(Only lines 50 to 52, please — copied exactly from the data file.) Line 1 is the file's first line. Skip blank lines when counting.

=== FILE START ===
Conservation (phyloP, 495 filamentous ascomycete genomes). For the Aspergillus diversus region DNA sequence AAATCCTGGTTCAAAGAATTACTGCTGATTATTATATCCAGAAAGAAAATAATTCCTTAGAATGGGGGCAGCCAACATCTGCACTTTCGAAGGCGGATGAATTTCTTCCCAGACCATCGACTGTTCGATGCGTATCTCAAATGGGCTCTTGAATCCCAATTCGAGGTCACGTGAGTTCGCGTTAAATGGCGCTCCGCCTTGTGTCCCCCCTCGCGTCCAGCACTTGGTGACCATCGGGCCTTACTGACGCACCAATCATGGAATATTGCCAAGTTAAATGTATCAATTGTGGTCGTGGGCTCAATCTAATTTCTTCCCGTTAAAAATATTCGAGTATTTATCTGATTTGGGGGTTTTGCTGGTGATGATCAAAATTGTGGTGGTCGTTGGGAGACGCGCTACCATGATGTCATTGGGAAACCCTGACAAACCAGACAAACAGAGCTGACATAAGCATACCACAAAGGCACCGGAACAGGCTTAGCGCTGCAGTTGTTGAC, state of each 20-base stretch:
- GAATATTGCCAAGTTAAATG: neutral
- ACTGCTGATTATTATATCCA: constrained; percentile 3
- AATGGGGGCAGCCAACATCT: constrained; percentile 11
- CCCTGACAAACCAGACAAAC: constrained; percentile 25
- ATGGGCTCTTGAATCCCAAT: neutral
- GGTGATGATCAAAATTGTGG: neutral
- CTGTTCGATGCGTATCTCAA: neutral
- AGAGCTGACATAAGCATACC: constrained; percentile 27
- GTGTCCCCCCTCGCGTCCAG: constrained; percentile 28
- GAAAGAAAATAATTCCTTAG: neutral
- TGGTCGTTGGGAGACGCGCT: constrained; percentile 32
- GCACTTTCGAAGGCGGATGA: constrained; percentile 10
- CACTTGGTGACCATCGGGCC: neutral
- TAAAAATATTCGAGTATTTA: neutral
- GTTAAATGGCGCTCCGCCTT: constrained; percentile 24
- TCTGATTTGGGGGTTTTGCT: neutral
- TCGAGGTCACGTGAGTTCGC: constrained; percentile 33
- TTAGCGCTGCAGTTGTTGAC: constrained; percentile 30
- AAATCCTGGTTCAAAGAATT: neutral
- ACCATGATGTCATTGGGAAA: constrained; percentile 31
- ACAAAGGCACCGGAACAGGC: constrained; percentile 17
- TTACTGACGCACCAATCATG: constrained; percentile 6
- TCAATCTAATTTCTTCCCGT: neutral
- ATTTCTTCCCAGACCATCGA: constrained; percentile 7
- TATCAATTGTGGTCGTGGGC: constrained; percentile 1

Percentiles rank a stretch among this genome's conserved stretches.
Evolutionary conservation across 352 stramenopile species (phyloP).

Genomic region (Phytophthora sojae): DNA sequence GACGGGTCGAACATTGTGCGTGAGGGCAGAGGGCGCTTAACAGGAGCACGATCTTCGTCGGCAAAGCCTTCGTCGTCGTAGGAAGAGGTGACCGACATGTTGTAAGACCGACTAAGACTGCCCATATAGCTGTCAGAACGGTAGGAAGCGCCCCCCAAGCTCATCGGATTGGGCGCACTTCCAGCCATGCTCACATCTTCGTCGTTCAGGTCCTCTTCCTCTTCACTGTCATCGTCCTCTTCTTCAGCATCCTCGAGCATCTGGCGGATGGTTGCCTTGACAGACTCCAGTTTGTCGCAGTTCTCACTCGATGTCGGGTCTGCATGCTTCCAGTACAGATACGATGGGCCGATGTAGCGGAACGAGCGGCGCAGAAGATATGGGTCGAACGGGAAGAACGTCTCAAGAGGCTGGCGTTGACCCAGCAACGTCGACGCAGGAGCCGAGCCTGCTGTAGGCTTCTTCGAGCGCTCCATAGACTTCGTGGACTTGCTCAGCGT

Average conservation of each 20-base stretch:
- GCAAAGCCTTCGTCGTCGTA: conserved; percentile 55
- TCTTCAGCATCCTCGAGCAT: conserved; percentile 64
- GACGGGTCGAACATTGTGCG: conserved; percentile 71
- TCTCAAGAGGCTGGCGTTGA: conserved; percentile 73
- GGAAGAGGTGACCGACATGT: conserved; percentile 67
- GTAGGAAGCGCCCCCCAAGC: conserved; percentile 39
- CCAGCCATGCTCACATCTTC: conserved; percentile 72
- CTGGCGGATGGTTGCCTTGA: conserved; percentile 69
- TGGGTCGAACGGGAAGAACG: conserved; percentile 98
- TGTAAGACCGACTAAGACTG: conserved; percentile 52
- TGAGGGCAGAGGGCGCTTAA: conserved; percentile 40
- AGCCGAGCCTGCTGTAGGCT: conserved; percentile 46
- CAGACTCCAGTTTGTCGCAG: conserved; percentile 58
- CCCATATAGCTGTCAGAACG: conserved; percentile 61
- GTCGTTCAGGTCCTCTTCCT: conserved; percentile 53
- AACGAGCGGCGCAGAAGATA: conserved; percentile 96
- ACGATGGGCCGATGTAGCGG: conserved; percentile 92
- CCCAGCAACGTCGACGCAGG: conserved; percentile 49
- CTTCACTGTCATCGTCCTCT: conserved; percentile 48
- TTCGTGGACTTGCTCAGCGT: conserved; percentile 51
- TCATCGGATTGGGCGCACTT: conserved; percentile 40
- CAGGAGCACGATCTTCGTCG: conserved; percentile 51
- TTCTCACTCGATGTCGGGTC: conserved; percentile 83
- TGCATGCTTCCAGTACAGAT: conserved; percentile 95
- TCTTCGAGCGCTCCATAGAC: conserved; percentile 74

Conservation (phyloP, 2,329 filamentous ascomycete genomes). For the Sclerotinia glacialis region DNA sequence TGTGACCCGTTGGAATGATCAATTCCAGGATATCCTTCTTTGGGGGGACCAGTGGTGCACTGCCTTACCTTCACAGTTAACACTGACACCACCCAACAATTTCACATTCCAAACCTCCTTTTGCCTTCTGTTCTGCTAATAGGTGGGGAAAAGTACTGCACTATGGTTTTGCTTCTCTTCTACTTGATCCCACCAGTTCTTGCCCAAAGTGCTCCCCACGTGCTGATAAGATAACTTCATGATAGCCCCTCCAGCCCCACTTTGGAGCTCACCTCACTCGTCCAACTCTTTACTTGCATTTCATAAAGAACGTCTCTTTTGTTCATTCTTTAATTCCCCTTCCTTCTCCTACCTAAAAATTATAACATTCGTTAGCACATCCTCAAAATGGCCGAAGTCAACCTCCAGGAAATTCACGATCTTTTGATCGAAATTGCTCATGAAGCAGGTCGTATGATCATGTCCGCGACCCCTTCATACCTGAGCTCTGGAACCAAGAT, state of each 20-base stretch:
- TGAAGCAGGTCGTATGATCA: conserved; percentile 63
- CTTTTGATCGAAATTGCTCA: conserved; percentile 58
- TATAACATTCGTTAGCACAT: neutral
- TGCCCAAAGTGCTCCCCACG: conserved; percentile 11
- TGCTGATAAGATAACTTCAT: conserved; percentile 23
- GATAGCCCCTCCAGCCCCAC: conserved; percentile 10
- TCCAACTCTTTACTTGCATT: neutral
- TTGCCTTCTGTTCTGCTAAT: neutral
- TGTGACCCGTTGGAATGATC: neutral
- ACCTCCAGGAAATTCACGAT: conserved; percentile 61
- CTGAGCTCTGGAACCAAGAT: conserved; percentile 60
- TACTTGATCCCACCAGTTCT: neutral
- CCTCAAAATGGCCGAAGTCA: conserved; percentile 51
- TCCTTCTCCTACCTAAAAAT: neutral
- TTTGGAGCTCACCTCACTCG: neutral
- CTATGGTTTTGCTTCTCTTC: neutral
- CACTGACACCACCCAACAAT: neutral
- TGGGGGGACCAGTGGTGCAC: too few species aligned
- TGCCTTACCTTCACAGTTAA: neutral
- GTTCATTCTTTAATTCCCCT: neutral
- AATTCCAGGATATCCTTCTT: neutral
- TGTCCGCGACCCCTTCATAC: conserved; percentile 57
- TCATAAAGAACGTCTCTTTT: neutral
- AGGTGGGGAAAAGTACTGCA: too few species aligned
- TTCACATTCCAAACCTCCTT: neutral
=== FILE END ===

- TTCGTGGACTTGCTCAGCGT: conserved; percentile 51
- TCATCGGATTGGGCGCACTT: conserved; percentile 40
- CAGGAGCACGATCTTCGTCG: conserved; percentile 51